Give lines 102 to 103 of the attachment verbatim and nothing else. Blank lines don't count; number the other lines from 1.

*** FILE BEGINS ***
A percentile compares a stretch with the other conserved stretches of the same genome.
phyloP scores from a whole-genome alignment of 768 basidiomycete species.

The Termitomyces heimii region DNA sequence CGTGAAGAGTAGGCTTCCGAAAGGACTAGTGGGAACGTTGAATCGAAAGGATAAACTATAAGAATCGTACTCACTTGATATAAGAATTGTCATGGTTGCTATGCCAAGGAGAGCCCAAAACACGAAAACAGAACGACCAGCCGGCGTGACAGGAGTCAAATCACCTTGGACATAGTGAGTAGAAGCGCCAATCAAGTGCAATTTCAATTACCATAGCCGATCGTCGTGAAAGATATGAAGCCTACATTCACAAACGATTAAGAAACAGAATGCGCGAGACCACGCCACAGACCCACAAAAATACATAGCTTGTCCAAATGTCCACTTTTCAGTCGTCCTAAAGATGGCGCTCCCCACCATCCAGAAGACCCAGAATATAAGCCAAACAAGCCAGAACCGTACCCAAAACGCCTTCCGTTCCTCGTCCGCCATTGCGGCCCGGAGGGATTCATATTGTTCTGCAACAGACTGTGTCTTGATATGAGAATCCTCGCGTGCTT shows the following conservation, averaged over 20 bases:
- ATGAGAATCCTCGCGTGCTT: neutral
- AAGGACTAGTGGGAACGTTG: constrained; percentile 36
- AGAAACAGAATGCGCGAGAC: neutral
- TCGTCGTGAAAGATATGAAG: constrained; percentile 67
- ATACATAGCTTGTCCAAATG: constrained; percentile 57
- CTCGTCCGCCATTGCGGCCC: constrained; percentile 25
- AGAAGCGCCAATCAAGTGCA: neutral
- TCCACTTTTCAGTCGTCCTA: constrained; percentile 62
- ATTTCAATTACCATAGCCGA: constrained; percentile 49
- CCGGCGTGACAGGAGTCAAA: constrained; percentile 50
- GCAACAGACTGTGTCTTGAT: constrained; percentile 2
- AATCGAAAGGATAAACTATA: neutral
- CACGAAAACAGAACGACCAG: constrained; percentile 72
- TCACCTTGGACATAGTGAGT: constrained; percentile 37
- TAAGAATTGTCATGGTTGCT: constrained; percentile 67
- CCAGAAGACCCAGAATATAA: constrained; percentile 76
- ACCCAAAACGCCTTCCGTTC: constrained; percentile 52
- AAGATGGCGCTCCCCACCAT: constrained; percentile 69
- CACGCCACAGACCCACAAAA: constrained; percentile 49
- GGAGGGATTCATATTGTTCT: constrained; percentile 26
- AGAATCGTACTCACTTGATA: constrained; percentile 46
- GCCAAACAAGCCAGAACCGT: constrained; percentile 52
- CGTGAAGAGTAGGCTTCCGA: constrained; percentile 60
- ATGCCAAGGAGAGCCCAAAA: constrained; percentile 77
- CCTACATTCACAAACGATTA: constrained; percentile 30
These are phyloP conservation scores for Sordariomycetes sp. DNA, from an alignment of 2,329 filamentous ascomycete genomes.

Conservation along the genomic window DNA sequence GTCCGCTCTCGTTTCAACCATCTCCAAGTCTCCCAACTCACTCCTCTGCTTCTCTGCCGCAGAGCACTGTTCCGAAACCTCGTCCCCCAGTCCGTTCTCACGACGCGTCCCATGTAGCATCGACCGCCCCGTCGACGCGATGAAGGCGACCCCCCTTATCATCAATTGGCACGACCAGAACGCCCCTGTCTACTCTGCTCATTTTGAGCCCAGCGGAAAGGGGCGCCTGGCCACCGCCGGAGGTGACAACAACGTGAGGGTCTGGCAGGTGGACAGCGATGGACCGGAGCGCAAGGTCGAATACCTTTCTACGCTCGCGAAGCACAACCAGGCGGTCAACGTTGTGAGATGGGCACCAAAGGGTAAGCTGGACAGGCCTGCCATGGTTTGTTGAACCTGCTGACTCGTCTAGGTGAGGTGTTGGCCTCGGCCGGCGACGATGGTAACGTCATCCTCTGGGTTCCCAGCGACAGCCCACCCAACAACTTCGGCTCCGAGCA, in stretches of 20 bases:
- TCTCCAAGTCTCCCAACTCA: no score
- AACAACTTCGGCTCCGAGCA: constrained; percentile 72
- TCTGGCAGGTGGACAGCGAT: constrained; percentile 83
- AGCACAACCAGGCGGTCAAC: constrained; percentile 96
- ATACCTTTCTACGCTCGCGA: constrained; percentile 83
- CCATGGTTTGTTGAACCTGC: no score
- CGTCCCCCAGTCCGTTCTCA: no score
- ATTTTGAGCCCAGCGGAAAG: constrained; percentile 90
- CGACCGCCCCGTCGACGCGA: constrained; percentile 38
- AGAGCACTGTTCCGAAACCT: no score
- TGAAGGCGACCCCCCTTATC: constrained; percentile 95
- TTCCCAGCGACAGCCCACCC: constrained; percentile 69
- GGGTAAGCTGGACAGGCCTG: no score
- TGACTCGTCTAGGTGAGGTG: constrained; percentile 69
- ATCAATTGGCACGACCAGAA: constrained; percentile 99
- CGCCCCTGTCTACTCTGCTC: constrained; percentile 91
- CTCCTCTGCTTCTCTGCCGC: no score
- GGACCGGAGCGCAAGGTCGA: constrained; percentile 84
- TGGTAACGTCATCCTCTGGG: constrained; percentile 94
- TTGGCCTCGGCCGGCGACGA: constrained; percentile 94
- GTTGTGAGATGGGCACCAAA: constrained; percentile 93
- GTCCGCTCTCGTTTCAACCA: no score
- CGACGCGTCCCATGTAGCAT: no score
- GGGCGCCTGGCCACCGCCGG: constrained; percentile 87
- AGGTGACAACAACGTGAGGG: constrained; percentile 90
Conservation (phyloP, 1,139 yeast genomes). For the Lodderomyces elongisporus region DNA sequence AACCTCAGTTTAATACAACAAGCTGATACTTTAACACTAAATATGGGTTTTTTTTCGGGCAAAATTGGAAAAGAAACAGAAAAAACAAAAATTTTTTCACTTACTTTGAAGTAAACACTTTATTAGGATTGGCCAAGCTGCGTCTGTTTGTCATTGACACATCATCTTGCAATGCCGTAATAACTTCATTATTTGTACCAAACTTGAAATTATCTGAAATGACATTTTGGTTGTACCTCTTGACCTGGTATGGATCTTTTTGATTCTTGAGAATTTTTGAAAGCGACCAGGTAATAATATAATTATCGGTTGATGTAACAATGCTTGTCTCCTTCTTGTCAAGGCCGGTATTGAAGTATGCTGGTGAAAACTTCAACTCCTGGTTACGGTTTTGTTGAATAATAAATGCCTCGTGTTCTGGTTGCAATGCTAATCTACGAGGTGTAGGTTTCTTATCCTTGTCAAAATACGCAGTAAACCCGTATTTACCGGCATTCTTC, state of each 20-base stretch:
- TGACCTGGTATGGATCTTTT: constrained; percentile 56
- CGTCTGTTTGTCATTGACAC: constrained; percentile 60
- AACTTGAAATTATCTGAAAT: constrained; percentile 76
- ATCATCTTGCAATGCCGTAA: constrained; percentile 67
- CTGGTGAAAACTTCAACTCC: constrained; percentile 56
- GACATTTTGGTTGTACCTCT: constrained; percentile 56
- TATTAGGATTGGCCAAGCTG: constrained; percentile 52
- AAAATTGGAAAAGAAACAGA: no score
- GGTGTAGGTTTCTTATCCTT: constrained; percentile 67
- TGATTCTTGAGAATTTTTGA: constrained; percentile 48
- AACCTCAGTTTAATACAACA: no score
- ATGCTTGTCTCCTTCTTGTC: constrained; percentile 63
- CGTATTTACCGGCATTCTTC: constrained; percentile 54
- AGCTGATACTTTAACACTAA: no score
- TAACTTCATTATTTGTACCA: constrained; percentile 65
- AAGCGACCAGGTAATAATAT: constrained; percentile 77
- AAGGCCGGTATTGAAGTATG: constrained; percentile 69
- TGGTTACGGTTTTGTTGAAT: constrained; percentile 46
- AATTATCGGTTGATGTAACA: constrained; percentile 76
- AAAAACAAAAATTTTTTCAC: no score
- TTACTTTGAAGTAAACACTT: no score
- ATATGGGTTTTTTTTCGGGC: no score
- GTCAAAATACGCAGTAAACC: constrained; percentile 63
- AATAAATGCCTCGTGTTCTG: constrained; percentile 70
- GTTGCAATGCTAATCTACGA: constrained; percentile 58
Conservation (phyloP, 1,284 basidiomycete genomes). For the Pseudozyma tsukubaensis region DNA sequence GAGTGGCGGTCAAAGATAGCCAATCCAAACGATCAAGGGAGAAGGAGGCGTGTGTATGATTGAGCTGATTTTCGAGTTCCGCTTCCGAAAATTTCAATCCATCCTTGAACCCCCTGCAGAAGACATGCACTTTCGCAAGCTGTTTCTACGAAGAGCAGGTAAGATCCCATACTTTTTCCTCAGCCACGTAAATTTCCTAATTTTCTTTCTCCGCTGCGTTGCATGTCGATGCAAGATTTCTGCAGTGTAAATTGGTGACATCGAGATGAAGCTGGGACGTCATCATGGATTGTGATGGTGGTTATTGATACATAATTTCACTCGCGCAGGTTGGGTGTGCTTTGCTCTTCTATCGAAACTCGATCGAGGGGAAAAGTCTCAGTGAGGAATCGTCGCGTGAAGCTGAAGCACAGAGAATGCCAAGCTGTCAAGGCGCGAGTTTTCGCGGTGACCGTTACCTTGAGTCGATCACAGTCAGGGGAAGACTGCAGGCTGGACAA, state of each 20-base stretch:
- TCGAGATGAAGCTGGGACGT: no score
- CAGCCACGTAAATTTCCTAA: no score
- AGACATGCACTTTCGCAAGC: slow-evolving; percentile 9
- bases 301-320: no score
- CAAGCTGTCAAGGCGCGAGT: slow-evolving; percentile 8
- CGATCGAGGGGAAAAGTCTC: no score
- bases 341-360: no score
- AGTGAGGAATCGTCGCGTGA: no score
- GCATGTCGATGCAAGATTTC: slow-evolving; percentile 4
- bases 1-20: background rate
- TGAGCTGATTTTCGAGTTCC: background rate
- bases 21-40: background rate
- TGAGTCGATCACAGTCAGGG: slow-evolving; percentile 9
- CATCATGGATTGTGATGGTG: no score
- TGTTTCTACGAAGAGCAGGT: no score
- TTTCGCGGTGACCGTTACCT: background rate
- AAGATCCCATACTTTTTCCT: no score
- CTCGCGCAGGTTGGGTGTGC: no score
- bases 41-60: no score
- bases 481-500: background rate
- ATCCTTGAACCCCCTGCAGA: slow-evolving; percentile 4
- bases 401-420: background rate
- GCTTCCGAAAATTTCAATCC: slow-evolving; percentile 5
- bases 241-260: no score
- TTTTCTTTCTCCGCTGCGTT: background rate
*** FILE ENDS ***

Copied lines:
- bases 481-500: background rate
- ATCCTTGAACCCCCTGCAGA: slow-evolving; percentile 4